Someone raised on Avodah the following question (see the posts listed here under two different subject lines, “Kinyan on Shabbos??” and “Kinyan on Shabbos? (Har Sinai)” ). The first Shavuos was on a Shabbos. Didn’t we acquire the Torah — doesn’t this imply a qinyan on Shabbos — which is prohibited? What about our being made avadim, servants, of the Almighty? And the event is compared to a wedding, which we don’t perform on Shabbos.
I answered on-list on a technical level — a qinyan is allowed on Shabbos if it’s for the sake of a mitzvah or according to others for the sake of Shabbos. And what could be more for the sake of Shabbos than giving us the covenant that includes Shabbos? (It was previously commanded at Marah, but it’s the version given at Horeb that is binding today.) The Rama famously performed a wedding that was scheduled for Friday but ran late into Shabbos. (There were extreme circumstances, but still, he permitted it.) Etc…
However, I think there is a meta-issue that is more significant to discuss, and therefore I’m elaborating on the Avodah post where I raised that issue here.
The comparison of matan Torah to a qinyan, a wedding or avdus isn’t necessarily halachic. It is more reasonable to think it’s on an aggadic level, and this whole question doesn’t really begin.
Also, given my attitude toward the historical accuracy of aggadita, I wouldn’t assume that placing Matan Torah on Shabbos is a historical claim. Nor would I assume it isn’t. The point is to provide a, not a study of history. History and legend were blindly mixed because the question is just off topic to talmud Torah.
This is actually easier to support mesoretically than assuming that these narratives were intended as historical assertions (in addition to their metaphor). See R’ Daniel Eidensohn’s “Da’as Torah”. Despite what is presented as the “frum” answer today, this is the position of R’ Saadia Gaon, the Rambam, his son R’ Avraham, the Maharsha, the Maharal, the Vilna Gaon, R’ Hirsch, R’ Yisrael Salanter, etc… Because someone might be surprised that this is the actual normative traditional attitude toward aggadita, I’ll give two sources that I already had on-hand.
The first I posted recently. With respect to aggadic stories, the Rambam (introduction to his commentary to chapter Cheileq in Sanhedrin, a little before his list of the 13 articles of faith, identifies three categories of people, two wrong camps, and one right one. The erroneous approaches are: (1) Those who take all the fantastical claims of the stories as literal, find them absurd, and ridicule the Torah for it; and (2) Those who take them as literal, take them seriously, and therefore believe in an absurd distortion of the Torah. The correct approach is (3) to realize that the Torah convey deeper truths via hint and riddle. (Which he laments is a class of students of the Torah that is small and far between, a class in the sense that “the sun is in the class of all suns.)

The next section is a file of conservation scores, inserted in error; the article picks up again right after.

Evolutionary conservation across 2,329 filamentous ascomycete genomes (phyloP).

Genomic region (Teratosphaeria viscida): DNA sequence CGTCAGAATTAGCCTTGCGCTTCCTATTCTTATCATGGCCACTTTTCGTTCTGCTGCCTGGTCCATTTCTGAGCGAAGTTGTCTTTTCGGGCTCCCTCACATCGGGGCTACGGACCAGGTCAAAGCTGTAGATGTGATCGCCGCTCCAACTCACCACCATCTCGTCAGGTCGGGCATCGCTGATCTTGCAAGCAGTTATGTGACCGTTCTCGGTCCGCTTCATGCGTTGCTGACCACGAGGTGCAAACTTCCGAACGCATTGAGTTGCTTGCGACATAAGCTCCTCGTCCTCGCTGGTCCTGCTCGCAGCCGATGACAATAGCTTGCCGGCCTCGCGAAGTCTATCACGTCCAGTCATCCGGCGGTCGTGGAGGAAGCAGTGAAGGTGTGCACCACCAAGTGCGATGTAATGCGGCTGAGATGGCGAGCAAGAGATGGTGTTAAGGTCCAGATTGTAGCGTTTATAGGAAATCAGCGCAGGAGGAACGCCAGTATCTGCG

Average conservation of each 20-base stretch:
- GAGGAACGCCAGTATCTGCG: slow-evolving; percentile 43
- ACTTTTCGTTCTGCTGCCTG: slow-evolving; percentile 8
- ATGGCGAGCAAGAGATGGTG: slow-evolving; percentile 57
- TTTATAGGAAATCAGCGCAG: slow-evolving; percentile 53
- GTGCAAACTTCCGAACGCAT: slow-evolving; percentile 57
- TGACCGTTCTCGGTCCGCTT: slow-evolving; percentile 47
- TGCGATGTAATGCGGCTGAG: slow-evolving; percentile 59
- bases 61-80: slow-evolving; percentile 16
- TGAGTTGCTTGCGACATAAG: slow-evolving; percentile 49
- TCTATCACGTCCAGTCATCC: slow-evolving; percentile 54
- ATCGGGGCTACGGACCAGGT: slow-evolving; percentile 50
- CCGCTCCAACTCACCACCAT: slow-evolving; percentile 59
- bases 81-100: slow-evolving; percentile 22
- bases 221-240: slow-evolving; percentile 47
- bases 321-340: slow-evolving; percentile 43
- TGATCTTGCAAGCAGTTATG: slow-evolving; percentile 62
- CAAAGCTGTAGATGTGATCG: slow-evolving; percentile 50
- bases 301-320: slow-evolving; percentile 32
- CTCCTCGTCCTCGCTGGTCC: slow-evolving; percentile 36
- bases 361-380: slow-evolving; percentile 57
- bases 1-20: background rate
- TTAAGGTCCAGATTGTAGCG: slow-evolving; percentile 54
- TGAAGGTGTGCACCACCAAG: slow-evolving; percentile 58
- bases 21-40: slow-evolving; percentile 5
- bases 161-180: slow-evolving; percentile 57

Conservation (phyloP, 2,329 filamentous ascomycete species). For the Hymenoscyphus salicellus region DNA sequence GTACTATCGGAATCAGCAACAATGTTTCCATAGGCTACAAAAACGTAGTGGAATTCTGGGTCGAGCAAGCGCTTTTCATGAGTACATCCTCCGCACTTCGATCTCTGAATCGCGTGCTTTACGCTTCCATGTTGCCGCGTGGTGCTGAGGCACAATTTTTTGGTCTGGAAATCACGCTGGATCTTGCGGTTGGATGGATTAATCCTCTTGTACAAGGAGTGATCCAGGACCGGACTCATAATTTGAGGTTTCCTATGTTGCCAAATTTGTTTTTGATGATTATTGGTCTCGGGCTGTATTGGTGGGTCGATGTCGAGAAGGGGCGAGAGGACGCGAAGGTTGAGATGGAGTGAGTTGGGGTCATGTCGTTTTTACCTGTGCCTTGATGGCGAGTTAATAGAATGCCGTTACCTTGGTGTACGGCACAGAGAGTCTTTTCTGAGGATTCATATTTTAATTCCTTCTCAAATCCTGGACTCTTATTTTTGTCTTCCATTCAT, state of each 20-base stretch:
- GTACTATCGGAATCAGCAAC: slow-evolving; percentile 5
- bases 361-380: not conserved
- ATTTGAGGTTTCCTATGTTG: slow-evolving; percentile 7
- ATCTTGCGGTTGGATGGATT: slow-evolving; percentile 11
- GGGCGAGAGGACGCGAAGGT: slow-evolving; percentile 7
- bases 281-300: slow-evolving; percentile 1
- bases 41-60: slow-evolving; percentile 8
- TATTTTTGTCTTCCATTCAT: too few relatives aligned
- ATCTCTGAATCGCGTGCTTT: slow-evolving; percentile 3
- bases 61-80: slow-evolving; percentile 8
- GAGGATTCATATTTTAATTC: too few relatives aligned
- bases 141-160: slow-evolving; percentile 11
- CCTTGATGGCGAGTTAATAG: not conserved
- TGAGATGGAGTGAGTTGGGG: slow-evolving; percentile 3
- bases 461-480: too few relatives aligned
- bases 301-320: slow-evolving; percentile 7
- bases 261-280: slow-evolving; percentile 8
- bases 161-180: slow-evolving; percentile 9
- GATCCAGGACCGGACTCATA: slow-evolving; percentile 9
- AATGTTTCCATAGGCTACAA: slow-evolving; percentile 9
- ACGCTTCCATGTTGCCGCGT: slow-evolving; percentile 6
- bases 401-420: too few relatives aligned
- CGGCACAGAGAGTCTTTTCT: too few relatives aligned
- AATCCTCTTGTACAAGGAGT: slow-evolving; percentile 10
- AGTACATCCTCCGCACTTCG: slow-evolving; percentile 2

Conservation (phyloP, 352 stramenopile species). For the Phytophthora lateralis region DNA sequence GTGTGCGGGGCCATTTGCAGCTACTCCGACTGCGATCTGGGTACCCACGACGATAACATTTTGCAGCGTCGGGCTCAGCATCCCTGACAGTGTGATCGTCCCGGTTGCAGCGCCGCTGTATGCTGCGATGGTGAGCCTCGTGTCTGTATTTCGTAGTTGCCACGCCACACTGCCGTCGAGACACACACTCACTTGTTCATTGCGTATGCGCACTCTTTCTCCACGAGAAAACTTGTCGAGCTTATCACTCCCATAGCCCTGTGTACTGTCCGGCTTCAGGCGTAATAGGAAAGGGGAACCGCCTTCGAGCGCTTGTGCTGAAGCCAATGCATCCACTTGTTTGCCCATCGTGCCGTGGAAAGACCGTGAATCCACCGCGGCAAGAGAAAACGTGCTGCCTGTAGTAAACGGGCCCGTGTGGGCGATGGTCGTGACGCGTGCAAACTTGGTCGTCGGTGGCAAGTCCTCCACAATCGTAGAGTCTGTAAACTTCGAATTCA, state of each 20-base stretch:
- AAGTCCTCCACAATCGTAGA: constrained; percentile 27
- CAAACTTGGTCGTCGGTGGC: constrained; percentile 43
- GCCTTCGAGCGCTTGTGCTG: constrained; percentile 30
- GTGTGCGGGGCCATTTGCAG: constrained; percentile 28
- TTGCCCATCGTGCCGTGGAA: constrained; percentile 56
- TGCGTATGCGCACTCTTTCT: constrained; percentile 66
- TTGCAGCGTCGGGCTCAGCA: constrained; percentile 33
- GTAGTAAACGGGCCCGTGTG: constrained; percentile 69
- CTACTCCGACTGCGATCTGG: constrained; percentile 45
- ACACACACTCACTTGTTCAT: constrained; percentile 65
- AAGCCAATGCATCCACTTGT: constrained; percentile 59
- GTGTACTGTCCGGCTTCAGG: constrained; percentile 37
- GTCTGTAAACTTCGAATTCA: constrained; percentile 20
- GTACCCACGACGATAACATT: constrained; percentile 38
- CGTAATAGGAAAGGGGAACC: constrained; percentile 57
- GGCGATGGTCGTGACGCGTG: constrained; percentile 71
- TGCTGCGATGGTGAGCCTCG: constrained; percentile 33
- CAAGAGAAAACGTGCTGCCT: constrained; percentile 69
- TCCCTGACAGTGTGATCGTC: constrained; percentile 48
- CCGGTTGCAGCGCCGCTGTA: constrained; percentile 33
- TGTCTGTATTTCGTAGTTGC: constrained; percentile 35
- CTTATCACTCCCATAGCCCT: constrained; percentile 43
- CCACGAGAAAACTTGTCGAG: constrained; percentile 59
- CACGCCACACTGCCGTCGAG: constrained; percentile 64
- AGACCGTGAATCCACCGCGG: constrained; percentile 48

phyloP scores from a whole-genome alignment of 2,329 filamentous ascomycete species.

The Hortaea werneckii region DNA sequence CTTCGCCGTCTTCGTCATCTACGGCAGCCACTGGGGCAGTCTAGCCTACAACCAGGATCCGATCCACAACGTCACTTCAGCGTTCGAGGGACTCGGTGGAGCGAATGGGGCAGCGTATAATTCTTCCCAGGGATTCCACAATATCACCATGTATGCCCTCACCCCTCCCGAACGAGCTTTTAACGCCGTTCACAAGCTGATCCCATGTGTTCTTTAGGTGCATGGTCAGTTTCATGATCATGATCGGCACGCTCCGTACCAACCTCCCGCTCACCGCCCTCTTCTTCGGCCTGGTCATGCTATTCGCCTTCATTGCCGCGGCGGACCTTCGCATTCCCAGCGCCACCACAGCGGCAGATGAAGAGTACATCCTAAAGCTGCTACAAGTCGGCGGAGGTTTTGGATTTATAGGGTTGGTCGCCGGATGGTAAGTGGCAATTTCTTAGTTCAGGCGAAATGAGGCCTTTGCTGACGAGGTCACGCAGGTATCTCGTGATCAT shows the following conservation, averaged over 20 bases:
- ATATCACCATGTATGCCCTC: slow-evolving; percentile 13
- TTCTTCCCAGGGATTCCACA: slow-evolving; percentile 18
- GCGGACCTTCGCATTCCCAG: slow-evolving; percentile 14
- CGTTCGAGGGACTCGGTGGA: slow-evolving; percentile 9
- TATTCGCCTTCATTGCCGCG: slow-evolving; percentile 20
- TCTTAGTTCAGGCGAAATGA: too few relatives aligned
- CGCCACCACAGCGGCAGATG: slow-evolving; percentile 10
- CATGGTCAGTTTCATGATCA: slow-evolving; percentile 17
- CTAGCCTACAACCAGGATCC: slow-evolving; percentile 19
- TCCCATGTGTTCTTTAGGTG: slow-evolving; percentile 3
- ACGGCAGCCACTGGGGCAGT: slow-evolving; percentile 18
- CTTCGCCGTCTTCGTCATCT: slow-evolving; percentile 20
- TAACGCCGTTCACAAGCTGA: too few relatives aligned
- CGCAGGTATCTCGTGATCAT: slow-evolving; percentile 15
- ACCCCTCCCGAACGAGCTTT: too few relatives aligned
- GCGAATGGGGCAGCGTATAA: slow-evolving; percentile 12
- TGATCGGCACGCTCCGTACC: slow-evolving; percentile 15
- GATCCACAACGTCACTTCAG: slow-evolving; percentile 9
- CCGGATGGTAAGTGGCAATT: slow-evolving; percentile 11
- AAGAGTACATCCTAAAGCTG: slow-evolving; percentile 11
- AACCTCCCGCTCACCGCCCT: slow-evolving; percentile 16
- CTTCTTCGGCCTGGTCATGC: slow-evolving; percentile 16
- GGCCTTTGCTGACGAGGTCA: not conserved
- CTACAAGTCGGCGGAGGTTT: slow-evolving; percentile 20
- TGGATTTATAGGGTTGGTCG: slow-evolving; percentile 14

And from Rav Yisrael Salanter:
We are living now in the period following the German conquest of several districts of France. The German Kaiser has now become the mighty sovereign of many isolated provinces, which he has united into one mighty state. In order to immortalize its victory, the German government changed the appearance of the eagle in its national emblem, making it two-headed instead of one-headed (as it was until now). Historians, writers and poets praise the conquest with exaggerated descriptions. I myself have read the lines, “The German eagle has spread its wings from Memel to Metz. One of its claws grips Koeln, while the other is in Baden.” Instead of detailed and realistic descriptions of international wars, what they record for posterity are symbols and hints that are only well understood by the generation in which the events occurred.
With the changes of time, memory of the events will fade, and all that will remain will be the terse symbolic account. A long time from now, people will read that in German a two-headed eagle spread its wings for 500 miles. Perhaps they will laugh at this, just as they laugh at [the stories in] the aggada.
The same thing happened to us. Chazal used terse symbolic language to describe the events of and before their time, and they recorded the Torah’s wisdom and mussar in epigrams. These sayings were only understood by the people of their generations, and by mequbalim of later generations.
The notion that the forefathers observed the entire Torah, even Rabbinic rulings, is also an aggadic story, and is no more likely or not to be historical. But it’s not even made about the generation in question.
ALL THAT SAID, it seems to be the rules of aggadic stories, even the ones that aren’t historical, that they do not have any of the “good guys” doing something we wouldn’t. And so we still find commentaries trying to justify things on a halachic basis. This shouldn’t be taken to mean they assumed the events actually occurred!
Which was the thing I was trying to do here. I don’t think there is any reason to believe there actually was a qinyan of any sort done on Shabbos as part of Matan Torah. Still, because Chazal use that metaphoric language, it must be able to work halachically — or else they would have chosen different metaphors.